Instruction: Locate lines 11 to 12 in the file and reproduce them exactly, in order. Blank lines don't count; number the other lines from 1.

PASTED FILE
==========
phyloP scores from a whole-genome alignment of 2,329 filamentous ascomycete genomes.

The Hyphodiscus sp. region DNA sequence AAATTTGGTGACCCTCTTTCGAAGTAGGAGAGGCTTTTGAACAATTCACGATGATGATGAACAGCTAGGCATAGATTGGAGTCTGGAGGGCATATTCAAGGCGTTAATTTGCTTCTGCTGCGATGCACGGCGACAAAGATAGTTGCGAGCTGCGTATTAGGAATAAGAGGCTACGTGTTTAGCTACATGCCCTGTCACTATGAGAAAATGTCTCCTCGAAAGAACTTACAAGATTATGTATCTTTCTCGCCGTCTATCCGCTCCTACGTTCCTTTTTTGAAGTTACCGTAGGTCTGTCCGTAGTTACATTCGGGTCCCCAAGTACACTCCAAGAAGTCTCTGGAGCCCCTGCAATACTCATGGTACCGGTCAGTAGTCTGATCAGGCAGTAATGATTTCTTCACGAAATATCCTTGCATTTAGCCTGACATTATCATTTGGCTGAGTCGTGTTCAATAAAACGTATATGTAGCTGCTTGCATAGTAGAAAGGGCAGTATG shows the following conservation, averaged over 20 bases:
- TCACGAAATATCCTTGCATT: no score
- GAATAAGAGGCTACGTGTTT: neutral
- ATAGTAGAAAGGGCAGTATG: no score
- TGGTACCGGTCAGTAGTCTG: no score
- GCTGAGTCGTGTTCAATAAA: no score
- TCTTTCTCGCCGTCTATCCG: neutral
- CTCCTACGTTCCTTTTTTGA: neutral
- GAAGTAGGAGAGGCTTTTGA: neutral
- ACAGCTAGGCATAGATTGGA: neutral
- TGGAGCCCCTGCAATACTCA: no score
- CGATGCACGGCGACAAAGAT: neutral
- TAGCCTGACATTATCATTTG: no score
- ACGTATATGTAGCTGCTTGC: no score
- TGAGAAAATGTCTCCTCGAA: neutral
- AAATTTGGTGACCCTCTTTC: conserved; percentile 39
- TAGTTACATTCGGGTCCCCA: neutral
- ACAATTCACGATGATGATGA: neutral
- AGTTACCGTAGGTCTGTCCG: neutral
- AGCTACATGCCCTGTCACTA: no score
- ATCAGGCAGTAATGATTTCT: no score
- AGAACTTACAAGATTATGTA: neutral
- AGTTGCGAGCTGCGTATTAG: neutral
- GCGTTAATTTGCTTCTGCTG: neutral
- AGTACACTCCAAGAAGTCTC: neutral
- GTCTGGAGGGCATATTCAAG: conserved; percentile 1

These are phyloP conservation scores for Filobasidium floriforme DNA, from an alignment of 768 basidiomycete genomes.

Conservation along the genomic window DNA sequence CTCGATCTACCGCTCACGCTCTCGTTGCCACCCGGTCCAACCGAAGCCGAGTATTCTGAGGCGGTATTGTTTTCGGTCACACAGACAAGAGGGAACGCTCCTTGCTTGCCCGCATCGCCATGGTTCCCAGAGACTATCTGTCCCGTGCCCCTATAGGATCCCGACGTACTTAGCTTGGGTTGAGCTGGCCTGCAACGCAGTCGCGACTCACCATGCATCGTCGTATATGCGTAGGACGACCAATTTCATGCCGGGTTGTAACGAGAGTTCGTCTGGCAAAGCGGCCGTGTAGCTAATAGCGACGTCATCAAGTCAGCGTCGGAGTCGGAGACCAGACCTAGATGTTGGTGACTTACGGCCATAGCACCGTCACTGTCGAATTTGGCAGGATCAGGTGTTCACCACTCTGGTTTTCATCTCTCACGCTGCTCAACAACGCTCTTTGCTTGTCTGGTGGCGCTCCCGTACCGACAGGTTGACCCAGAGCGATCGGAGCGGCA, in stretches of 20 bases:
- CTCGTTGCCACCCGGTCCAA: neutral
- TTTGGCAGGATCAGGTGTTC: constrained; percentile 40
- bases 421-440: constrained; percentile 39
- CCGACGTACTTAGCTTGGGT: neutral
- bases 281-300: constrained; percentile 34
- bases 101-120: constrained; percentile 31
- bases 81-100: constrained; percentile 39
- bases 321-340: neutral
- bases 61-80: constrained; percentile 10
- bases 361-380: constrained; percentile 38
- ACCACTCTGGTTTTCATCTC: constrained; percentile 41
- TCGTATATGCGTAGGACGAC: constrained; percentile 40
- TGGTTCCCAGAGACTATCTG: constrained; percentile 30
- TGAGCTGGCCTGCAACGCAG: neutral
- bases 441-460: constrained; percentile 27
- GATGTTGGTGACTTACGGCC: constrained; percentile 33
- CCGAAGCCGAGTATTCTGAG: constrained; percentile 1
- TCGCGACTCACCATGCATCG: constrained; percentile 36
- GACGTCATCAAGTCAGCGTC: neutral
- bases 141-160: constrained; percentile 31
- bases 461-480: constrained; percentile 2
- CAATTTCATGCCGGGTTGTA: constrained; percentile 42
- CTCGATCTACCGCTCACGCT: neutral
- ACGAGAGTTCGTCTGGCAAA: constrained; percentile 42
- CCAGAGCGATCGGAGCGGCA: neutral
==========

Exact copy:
- ACAGCTAGGCATAGATTGGA: neutral
- TGGAGCCCCTGCAATACTCA: no score